Patients languish on wait lists while ORs sit empty, Ontario Health Coalition claims
Posted: November 24, 2023
(November 23, 2023)
By: Joanna Frketich, The Hamilton Spectator
The Ontario Health Coalition says the majority of Hamilton’s operating rooms (OR) are not used on evenings or weekends.
The advocacy group claims Hamilton Health Sciences (HHS) has at least two ORs that have been permanently shut down and that other operating rooms sometimes close when there isn’t enough staff.
“In Hamilton, there’s so much unused operating-room capacity while patients are languishing on wait lists,” said Natalie Mehra, executive director of the Ontario Health Coalition. “It’s not being used because they don’t have the staffing and the funding to run them.”
The coalition is calling on the province, in a report released Nov. 2, to expand the use of operating rooms in public hospitals instead of increasing the number of surgeries done privately but paid for by OHIP. In May, the Progressive Conservative government passed Bill 60, which allows more surgical and diagnostic procedures to be offered at private clinics.
“There’s no reason whatsoever to pay to rebuild or expand operating rooms in private clinics,” said Mehra. “There is tons of unused operating room capacity in the local public hospitals that we have all paid to build over decades. They’re sitting there.”
HHS did not answer questions about whether it has shutdown operating rooms or provide how many ORs run on evenings and weekends.
The hospital network has 14 functioning operating rooms at Hamilton General and is restoring a pre-existing OR to bring that number up to 15. There are also nine operating rooms at Juravinski Hospital, two at Grimsby’s West Lincoln Memorial Hospital, and eight at McMaster Children’s Hospital and McMaster University Medical Centre.
HHS has struggled to get the number of surgeries back to what it was before COVID — it is currently at 90 per cent of its pre-pandemic surgical volume and doesn’t expect to reach 100 per cent until spring.
“This activity can vary on a daily/weekly basis in response to the availability of physicians and staff, and the availability of inpatient beds,” the hospital network said in a statement. “Increasing surgical activity is a key priority.”
A major barrier has been unprecedented staff shortages. HHS had 2,333 job openings in July, including 731 for nurses — this includes permanent, temporary, casual, full-time and part-time jobs.
Surgery has been hit particular hard with an acute shortage of perfusionists, who operate heart-and-lung machines. HHS also created a controversial unregulated job in 2021 to assist in operating rooms because the hospital network didn’t have enough specialized surgical nurses.
It has recently recruited 10 anesthesiologists, who will start in the upcoming months, but HHS still needs nurses, perfusionists and other critical perioperative staff.
The coalition fears these shortages will only get worse as the number of private procedures expand — despite the Conservative government saying the bill has safeguards to prevent an exodus of staff from hospitals.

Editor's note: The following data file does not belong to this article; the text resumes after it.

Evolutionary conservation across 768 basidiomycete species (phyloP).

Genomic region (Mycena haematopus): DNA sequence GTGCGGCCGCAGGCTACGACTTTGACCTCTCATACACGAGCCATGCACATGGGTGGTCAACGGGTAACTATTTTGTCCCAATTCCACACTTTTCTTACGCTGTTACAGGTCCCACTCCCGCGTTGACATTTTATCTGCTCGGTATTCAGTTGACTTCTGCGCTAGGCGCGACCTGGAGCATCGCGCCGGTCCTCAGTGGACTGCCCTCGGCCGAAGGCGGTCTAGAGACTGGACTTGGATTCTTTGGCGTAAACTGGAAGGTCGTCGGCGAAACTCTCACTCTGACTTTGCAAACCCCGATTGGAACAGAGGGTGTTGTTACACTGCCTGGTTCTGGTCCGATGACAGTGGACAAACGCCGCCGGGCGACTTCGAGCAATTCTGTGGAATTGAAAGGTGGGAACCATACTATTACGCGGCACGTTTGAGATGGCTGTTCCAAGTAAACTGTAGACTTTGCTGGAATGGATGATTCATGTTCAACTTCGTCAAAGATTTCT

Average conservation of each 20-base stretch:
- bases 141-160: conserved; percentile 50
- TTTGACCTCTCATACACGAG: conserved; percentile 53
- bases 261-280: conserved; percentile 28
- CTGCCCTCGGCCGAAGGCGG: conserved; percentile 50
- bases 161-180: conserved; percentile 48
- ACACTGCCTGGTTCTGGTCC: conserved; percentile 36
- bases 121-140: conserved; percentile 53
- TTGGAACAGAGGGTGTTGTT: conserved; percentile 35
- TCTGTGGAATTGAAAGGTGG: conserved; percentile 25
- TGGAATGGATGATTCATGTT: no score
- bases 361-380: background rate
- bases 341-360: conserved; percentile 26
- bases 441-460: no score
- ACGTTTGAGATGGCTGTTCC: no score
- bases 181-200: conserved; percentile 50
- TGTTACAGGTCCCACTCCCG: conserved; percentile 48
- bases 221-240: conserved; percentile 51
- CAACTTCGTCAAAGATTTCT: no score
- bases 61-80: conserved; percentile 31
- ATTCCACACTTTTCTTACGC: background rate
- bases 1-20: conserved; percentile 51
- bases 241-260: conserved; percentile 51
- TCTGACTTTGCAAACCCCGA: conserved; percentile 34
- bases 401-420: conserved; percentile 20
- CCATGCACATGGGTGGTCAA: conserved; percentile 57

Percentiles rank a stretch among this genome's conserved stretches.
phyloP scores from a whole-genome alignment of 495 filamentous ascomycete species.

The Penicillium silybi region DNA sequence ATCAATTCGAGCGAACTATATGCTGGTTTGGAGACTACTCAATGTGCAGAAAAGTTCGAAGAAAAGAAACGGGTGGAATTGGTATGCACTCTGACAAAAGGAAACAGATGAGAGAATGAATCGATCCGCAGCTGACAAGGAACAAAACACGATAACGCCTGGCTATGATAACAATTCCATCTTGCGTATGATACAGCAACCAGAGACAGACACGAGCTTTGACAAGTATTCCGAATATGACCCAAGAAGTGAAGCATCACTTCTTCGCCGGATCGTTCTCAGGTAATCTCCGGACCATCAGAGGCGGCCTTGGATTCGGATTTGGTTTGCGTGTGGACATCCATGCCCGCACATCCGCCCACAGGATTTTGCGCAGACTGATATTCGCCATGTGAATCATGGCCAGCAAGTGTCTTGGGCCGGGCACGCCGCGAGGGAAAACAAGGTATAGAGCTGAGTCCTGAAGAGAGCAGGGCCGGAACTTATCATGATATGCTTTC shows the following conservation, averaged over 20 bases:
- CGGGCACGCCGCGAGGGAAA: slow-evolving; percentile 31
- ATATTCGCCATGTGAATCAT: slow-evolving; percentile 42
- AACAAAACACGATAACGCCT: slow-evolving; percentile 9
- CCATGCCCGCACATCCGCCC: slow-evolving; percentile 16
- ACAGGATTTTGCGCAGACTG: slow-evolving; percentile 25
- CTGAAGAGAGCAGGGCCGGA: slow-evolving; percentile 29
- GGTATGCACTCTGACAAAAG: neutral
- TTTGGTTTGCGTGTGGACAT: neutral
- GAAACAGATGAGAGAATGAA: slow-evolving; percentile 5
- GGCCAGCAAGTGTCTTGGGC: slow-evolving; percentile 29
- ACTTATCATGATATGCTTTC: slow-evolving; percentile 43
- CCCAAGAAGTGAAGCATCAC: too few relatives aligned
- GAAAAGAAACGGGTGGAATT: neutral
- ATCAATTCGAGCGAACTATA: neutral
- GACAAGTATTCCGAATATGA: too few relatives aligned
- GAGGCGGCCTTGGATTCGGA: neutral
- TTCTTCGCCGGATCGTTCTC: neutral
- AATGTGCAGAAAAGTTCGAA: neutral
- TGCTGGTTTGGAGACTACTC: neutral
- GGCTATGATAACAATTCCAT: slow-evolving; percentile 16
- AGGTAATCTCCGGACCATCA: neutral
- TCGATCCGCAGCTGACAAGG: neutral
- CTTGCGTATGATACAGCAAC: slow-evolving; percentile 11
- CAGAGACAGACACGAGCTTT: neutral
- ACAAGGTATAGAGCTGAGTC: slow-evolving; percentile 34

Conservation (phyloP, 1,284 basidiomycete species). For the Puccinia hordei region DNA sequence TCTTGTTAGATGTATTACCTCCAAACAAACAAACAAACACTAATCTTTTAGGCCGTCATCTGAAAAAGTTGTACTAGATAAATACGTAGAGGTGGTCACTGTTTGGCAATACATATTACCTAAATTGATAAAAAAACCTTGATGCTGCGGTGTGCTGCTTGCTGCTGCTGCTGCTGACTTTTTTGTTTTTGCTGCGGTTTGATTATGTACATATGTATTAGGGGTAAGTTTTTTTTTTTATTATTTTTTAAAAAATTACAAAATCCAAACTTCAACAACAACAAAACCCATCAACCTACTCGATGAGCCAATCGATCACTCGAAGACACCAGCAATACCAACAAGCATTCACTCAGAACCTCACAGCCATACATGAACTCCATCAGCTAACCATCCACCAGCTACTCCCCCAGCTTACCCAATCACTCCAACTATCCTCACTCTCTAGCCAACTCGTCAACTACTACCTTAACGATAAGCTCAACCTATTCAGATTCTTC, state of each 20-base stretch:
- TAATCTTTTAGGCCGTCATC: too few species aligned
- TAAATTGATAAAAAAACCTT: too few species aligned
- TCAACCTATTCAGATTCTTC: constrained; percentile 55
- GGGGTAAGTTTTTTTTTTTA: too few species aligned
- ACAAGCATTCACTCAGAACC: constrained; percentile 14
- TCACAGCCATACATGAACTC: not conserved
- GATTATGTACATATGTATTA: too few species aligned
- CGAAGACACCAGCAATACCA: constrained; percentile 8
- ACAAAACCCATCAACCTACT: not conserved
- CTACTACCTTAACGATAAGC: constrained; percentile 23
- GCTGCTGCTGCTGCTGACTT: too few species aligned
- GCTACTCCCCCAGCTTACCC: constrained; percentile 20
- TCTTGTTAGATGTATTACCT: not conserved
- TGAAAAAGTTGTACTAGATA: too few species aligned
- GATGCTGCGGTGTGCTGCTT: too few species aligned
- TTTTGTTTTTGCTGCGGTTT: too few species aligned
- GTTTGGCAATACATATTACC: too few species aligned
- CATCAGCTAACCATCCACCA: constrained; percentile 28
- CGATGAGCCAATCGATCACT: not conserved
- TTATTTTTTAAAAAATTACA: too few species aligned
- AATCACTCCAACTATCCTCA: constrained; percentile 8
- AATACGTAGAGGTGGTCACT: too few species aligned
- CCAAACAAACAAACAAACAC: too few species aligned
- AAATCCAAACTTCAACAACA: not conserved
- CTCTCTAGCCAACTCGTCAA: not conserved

“People think the private clinics are an add-on. But they are, in fact, a take-away because there’s only one set of staff,” said Mehra. “They take the staff out of the public hospitals.”
Another major issue is funding, as both St. Joseph’s Healthcare and Joseph Brant Hospital (JBH) are doing more surgeries than the province pays them to do.
JBH is 12 per cent above its provincially funded surgical activity.
“We are working with the province on funding,” the Burlington hospital said in a statement. “We will continue to explore opportunities and find new ways to increase access to health care for our patients and community and reduce wait times.”
Joseph Brant has nine operating rooms — one is used on evening and weekends. There is potential for a 10th OR that has not been fully built.
“At the time of redevelopment of the hospital in 2018, JBH built shelled-in space for the purposes of a future 10th OR,” stated the hospital. “This shelled in space has not been fitted out and is not in service today as a functioning OR.”
St. Joseph’s is performing six per cent more surgeries than it gets funding to do. It has 20 operating rooms — four at the King Campus and 20 at the Charlton campus, including four dormant ORs that the province recently paid to refurbish. The newly opened operating rooms are not just used by St. Joseph’s surgeons, but also by doctors from across Hamilton, Niagara, Burlington, Brant and Haldimand.
“This approach is highly innovative and allows for surgeons to provide surgical care at St. Joe’s, thereby reducing the overall wait lists in the entire region,” stated the hospital network.
St. Joseph’s also didn’t answer questions about how many ORs run on evenings and weekends.
“St. Joe’s physicians and staff understand the stress and burden patients are facing given COVID-19 pandemic-related surgical delays,” St. Joseph’s said in a statement. “They have been working diligently to address the significant backlog.”
A spokesperson for Health Minister Sylvia Jones says the expansion to OHIP covered procedures in private clinics will allow for 14,000 additional cataract surgeries a year, and 50,000 more hours of MRI and CT scans.
“We know there will always be those who are opposed to innovation that will deliver more connected and convenient health care to Ontarians,” said spokesperson Hannah Jensen. “Our government is not OK with the status quo.”